Time always for Laksa
Penang Assam Laksa is amongst the best known and loved of hawker fare in Penang. A bowl of steamed spaghetti-sized rice vermicelli is first generously garnished with finely sliced vegetables including onions, cucumber, red chillis, pineapple, lettuce, mint and pink bunga kantan (ginger buds).
Durian, the sensational "king of the fruits"
“You should wash your hands using the water poured over durian skin. It will remove the pungent durian smell from your hands," urged Mr. Teh, my neighbour who accompanied me on a durian feast at Balik Pulau. We had a satisfying breakfast like no other amidst the natural surrounding of a durian orchard.
That hairy fruit called Rambutan
Among the vast range of fruits available in Penang, Rambutan comes a close second to Durian as a popular choice when in season. Sold along roadsides at market places and by fruit vendors, rambutans are tied up in bunches of 50 or 100 and prices vary according to size and quality.
Belacan, integral ingredient in local cuisine
Anyone who has paid attention to local cuisine can safely hazard a guess that Penangites, and Malaysians for that matter, have a predilection for pungent foods! Call it full-flavoured, aromatic, spicy or downright nasty, Malaysian cuisine boasts more pungent varieties than arguably any other country in the world. This piquant character manifests itself in various forms, in fresh fruits (durian and jackfruit), in condiments (budu), preserves (cincaluk and tempoyak) and the innocuous looking belacan or shrimp paste. The last item is as indispensible to Malaysian cooking as herbs are to Italian cuisine or soya sauce to Chinese. Why, some purists go as far as to declare that your 'Malaysianess' hinges on whether or not you like belacan!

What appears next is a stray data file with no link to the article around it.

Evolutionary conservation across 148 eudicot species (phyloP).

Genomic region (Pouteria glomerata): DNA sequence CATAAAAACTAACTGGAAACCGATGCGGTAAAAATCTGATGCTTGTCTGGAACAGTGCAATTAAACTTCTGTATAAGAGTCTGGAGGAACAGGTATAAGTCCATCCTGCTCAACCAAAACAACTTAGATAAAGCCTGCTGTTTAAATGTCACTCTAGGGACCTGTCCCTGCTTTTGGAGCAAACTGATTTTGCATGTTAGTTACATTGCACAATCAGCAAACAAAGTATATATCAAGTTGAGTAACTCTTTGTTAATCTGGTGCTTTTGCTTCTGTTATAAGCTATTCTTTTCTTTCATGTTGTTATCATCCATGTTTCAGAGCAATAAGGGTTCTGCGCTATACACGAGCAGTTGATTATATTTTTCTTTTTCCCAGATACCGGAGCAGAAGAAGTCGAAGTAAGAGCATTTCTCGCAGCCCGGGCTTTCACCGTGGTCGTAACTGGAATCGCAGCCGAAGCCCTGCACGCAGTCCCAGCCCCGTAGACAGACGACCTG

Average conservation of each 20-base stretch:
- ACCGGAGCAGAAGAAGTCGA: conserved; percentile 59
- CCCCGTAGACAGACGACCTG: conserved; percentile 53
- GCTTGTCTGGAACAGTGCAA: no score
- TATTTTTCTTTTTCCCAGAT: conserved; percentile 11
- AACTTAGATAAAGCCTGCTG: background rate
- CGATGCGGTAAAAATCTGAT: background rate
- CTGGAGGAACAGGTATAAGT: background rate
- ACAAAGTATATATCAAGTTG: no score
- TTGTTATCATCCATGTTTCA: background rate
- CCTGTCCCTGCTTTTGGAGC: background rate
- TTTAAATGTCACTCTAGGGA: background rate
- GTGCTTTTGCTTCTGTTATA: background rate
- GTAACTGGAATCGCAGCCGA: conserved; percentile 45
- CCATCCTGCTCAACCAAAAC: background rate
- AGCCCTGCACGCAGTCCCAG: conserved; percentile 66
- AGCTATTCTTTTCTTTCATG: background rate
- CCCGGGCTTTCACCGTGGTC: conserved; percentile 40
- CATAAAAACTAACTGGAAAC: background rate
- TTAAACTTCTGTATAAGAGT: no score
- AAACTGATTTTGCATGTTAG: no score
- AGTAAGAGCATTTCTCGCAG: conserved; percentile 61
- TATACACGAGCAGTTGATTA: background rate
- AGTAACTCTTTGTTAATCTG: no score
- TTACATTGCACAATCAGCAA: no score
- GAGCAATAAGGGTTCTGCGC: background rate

Penang’s all-time favourite Char Koay Teow
I have always wondered where the all-so-famous Penang Char Koay Teow came from? Who were its original creators? Some believe that Char Koay Teow (‘fried flat noodles in Teochew) was first sold by Chinese fishermen, farmers and cockle-gatherers on the island who moonlighted as Char Koay Teow hawkers in the evening to supplement their income.
Coconut water – the perfect tonic for the tropics
On our way back from Pantai Kerachut, my friends and I were contemplating what drink to quench our thirst after an exhausting hike, aside from the obvious choices-100 Plus, Coke or Kickapoo. Why not coconut water, we thought, so coconut water it was.